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decided: May 4, 1979.


No. 30 April Term, 1978, Appeal from the Order of the Court of Common Pleas of Crawford County, at No. 301 of 1976, Criminal Division.


Emil M. Spadafore, Jr., Meadville, for appellant.

Robert S. Bailey, Assistant District Attorney, Meadville, for Commonwealth, appellee.

Cercone, Wieand, and Hoffman, JJ.

Author: Hoffman

[ 266 Pa. Super. Page 142]

Appellant contends that the lower court erred in denying his Post Conviction Hearing Act ("PCHA")*fn1 petition without a hearing and in refusing his motion for transcription of trial proceedings. After reviewing appellant's PCHA petition and brief*fn2 and the record, we agree that one issue should be remanded for an evidentiary hearing and that appellant should be supplied with a transcript of his trial.

On June 25, 1976, Crawford County police filed a criminal complaint charging appellant with involuntary deviate sexual intercourse,*fn3 indecent assault,*fn4 and corruption of a minor.*fn5 On September 16, 1976, a jury found appellant guilty of all three counts. The transcript of testimony taken after the jury's return of the verdict reveals that the trial judge

[ 266 Pa. Super. Page 143]

    advised him that he had a right to file post-verdict motions within seven days, a right to appeal any denial of those motions within 30 days after sentencing, and a right to free counsel, and that only those grounds contained in the post-verdict motions could be raised on appeal. Pa.R.Crim.P. 1123(c). No post-verdict motions were filed. On October 16, 1976, the following colloquy occurred during the sentencing hearing:

"THE COURT: . . . Mr. Cotten, you were told immediately after the verdict that you had a right to file motions for a new trial and arrest of judgment. Do you remember that?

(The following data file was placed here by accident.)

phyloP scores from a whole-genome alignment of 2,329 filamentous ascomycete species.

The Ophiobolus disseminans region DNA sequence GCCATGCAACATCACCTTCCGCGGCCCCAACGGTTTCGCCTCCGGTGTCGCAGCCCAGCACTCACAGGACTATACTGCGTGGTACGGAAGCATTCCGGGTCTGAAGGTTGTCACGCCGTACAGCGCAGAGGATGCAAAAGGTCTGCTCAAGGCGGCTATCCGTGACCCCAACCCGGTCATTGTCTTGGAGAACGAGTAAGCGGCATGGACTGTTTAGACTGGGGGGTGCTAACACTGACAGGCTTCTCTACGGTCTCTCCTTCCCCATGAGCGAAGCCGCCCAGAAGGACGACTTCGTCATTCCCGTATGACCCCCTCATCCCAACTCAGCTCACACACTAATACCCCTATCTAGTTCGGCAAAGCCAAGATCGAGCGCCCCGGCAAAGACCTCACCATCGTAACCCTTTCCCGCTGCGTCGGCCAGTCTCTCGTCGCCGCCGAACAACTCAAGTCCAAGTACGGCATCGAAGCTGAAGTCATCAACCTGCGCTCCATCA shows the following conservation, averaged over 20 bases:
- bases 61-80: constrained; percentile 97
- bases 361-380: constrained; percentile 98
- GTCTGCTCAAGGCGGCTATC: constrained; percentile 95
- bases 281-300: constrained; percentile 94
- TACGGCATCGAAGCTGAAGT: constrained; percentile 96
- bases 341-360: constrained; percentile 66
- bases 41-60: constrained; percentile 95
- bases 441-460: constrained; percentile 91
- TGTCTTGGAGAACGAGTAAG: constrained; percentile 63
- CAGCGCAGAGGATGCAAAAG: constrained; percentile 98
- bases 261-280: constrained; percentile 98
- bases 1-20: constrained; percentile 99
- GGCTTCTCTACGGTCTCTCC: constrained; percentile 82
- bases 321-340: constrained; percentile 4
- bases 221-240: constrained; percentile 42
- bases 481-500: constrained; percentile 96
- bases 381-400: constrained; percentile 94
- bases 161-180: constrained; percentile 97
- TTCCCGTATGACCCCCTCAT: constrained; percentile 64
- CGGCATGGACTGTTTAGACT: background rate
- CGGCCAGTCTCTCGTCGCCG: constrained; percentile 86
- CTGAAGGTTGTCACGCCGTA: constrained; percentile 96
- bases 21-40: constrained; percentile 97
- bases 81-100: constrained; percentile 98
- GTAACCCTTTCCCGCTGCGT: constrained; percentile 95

"MR. COTTON [sic]: Yes.

"THE COURT: Did you decide not to file those motions?

"MR. COTTON: That's right.

"THE COURT: You did that, you made that decision on your own?

"MR. COTTON: Yes sir.

"THE COURT: Of your own free will?

"MR. COTTON: Yes."

The court declared that the offenses of indecent assault and corruption of a minor merged with the charge of involuntary deviate sexual intercourse and sentenced appellant to five to ten years imprisonment. On the record, the court further advised appellant of his appeal rights; appellant responded that he understood. Appellant filed no direct appeal. Throughout the proceedings the Public Defender office represented appellant.

On March 4, 1977, appellant filed a pro se PCHA petition alleging ineffectiveness of counsel. On March 9, 1977, the court appointed new counsel to represent appellant and to "amend his petition to set forth specifically and in detail in what manner, and on the basis of which facts, he claims denial of competent representation by counsel." On March 25, 1977, appellant's PCHA counsel moved for transcription of the trial testimony, claiming that, "in order to adequately review the representation at trial, [he] must be able to read and review the transcript of the trial." On April 5, 1977,

[ 266 Pa. Super. Page 144]

    appellant filed a counseled amendment to his PCHA petition. On May 2, 1977, the court ordered transcription of only the colloquy upon return of verdict and the sentence colloquy. On June 24, 1977, the court dismissed appellant's PCHA petition without a hearing. This appeal followed.